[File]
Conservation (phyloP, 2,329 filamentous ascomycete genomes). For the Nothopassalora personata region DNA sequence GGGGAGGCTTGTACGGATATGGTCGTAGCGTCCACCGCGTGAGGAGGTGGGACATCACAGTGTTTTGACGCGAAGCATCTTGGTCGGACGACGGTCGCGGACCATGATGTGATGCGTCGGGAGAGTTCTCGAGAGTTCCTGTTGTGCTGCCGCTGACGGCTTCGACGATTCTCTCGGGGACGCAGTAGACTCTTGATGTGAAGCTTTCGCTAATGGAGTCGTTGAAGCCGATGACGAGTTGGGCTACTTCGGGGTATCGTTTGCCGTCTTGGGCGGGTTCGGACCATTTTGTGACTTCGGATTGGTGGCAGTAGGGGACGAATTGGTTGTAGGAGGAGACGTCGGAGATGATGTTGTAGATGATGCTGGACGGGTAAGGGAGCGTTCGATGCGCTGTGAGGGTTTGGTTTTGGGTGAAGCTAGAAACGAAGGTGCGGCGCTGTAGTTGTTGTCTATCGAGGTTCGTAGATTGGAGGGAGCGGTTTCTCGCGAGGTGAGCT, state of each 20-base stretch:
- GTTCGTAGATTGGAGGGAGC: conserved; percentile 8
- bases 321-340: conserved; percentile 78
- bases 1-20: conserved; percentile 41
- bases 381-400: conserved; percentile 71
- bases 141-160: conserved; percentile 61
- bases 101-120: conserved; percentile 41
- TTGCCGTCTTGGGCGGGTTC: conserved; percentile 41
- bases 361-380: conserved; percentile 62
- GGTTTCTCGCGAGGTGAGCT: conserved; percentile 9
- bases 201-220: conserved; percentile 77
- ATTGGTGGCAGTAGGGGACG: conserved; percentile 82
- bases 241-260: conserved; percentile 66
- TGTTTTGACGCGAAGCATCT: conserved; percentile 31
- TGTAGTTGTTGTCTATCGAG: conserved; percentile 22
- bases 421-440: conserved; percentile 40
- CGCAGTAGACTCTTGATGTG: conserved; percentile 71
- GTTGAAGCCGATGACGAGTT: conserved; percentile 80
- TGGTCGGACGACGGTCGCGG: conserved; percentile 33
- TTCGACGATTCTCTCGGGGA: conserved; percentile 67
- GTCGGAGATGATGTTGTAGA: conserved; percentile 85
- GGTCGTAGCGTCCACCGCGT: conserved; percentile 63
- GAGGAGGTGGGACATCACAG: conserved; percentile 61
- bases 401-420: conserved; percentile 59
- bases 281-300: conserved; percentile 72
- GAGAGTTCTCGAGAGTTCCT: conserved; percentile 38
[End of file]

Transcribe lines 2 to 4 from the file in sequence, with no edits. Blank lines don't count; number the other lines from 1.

- GTTCGTAGATTGGAGGGAGC: conserved; percentile 8
- bases 321-340: conserved; percentile 78
- bases 1-20: conserved; percentile 41